A lack of communication forces Aaron Antoine to jump high at the U20 World Cup



In this file photo, TT’s Aaron Antoine reacts after competing in the men’s under-20 high jump on March 13 during the 2022 NAAA Carifta Games Qualifiers at Hasely Crawford Stadium, Port d’ Spain. – PHOTO BY ROGER JACOB

AARON Antoine, the 2022 Carifta under-20 high jump champion, was unable to participate in the men’s high jump on Tuesday at the 2022 World U-20 Athletics Championships (World Junior Championships), due to a communication error.

The championships are held at the Estadio Olimpico Pascual Guerrero in Cali, Colombia.

In a post on the National Association of Athletic Administrations (NAAA) Facebook page, “Aaron Antoine did not participate in the men’s high jump qualifying round (Tuesday) morning.

“According to a team manager, Antoine was being prepared in the physiotherapy area, when the call to show up for the start of the event was made. The physiotherapy area is located approximately 300 meters from the call room, making it difficult to hear announcements.

“Having failed to respond in a timely manner, a decision was taken to exclude Antoine from the competition. A protest was immediately lodged by the team manager (Michelle Stoute) for his inclusion. However, the protest was dismissed by the Jury of Appeal.”

Antoine is a member of the Neon Wolves and, contacted last night, a club official said: “(Antoine) told me from time to time that the warm-up area is a good distance from the competition area, and there are buses who was to take you there. It was very upsetting because when I got the whole story.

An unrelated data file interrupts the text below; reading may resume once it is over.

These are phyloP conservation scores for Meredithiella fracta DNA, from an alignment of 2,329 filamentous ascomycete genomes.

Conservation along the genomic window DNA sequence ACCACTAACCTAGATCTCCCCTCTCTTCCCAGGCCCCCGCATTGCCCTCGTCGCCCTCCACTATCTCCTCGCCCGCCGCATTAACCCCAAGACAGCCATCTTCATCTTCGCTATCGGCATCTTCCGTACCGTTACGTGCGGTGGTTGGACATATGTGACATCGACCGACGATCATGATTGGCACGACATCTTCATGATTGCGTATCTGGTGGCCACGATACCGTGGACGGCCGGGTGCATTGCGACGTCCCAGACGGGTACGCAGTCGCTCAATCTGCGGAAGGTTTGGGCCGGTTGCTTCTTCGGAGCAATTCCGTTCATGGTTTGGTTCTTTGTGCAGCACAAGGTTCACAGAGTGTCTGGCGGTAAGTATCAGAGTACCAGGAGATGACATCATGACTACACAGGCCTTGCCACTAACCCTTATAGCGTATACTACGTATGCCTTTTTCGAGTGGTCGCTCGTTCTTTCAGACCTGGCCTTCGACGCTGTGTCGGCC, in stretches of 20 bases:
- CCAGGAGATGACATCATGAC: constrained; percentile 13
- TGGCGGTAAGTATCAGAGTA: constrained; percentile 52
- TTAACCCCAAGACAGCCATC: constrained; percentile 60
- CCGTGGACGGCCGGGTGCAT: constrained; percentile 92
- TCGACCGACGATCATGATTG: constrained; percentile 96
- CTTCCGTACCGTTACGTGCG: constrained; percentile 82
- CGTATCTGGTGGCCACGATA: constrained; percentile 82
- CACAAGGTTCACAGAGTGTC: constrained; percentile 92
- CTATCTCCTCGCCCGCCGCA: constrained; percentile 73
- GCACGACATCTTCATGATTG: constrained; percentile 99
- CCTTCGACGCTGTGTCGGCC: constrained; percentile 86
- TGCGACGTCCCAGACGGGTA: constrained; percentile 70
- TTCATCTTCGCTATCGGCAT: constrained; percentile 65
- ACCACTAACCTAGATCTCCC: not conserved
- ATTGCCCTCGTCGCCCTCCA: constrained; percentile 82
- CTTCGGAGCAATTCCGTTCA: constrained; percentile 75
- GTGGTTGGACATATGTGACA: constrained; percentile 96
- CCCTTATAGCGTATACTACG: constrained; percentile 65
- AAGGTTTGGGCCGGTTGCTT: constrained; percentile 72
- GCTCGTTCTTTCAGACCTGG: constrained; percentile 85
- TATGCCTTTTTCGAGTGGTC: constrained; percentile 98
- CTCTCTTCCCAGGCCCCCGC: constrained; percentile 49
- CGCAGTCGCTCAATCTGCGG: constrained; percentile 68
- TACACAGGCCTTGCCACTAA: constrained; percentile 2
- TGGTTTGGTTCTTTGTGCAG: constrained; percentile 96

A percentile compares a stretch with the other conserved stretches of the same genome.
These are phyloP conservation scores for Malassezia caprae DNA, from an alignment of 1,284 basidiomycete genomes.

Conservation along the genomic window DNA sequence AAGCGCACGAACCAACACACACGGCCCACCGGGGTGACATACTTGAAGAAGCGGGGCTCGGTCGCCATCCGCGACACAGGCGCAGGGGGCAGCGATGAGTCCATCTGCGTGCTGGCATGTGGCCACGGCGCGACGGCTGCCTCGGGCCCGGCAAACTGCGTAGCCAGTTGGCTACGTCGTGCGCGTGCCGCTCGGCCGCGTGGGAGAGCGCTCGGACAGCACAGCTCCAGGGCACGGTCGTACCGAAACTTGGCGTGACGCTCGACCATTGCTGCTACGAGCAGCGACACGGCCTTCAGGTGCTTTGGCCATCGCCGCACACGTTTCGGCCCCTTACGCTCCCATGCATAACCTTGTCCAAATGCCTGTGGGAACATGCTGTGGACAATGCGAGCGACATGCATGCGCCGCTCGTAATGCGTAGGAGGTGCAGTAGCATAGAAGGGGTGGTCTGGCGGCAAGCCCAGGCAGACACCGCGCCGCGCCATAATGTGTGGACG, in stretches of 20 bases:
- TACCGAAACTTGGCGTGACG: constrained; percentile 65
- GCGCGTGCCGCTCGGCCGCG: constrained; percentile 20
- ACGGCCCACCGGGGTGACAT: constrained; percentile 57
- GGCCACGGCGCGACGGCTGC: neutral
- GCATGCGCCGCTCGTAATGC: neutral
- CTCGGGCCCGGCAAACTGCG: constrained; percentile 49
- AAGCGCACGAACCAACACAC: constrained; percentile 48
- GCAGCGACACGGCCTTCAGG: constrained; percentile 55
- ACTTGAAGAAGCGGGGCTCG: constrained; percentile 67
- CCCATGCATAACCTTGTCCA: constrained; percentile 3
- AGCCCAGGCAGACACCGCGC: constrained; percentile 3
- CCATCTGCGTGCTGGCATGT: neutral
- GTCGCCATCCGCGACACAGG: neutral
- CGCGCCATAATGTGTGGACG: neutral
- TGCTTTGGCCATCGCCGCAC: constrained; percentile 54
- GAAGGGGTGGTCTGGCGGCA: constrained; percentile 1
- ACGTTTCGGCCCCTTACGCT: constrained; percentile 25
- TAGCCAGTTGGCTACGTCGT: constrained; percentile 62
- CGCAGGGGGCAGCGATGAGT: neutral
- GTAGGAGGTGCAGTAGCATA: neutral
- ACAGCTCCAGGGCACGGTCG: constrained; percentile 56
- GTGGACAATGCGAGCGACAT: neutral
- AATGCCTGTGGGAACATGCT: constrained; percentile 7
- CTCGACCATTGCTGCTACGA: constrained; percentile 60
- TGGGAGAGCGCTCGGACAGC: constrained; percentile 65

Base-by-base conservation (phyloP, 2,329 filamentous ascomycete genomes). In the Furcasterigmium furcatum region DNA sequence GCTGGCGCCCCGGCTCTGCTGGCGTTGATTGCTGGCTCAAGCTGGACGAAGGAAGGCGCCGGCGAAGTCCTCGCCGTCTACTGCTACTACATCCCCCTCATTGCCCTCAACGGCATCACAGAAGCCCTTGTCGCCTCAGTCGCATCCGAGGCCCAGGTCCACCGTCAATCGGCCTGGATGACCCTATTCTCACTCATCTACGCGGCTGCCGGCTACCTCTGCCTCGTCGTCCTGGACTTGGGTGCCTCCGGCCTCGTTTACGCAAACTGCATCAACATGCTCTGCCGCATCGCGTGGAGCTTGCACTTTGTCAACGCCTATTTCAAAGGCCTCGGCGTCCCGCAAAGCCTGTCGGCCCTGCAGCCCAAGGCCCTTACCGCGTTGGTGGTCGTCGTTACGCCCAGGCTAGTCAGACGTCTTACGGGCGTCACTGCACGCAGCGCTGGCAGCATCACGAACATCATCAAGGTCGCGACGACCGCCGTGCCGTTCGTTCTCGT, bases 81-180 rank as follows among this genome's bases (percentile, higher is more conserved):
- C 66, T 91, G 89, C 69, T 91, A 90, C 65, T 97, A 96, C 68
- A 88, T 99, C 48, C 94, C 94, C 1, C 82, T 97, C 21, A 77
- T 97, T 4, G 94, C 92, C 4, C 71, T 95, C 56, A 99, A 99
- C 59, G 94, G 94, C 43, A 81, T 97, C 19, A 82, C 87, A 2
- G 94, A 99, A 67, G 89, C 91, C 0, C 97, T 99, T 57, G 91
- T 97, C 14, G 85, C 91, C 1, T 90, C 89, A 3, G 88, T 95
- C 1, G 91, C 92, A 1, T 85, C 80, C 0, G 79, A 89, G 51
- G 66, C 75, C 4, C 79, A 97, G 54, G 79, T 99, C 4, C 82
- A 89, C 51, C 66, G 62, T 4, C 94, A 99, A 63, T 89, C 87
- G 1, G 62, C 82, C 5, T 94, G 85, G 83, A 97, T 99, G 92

“I’m sure (the technical team) offered, instead of doing the first flight, (that) he could have done the second flight,” continued the Neon Wolves manager. “They gave alternatives. They asked ‘could he jump on his own?’

“I haven’t spoken to them since, so I don’t know what they are doing. They were all very upset about the situation.”

Regarding the 18-year-old Carifta champion, the Neon Wolves official said: “I just cheered him on. He’s human, he was ready to compete. Of course it would cause a downside but, as I explained, these things happen in life, which sometimes breaks you, sometimes strengthens you.

“Although it may be a setback, you have the opportunity to come back,” continued the club official. “I know he may be crying right now, but he has to understand that there is a future. This is the first time he has competed on an international stage for his country, so it’s a baptism of fire .

“He’ll know next time, whatever language they’re speaking, to make sure and do something to not end up in that position.”

On the track, it was another disappointing day for TT as no rider was able to make it past the first lap.

Shaniqua Bascombe placed fifth in the second run, in the women’s 100 meters, in 11.71 seconds, behind Serena Cole of Jamaica (11.39), Brynley McDermott of Canada (11.61), Rosina Schneider of Germany (11.61) and Lucy May Sleeman from Ireland (11.71).

Sleeman and Bascombe had the same time but Sleeman was judged fourth, after a photo-finish.

Also in the women’s 100m, Kyah La Fortune finished eighth and last in the seventh run, with a time of 11.99.

Mia Brahe-Pedersen of the US won the race in 11.45 followed by Elena Guiu of Spain (11.46) and Anna Pursiainen of Finland (11.66).

Natasha Fox finished seventh and last in the third run, in the women’s 400m, after clocking 58.09. Yemi Mary John of Great Britain triumphed in 52.42 ahead of Ellie Beer of Australia (53.30) and Mekenze Kelley of the United States (53.59).

On Wednesday there will be TT participants in the men’s 200m and the men’s 400m hurdles.

In the men’s U-turn, Shakeem McKay was drawn in lane six of round two and Revell Webster will face the starter in lane two of round three.

And, in the men’s 400m hurdles, Dillon Leacock will be present in lane six of the first run.


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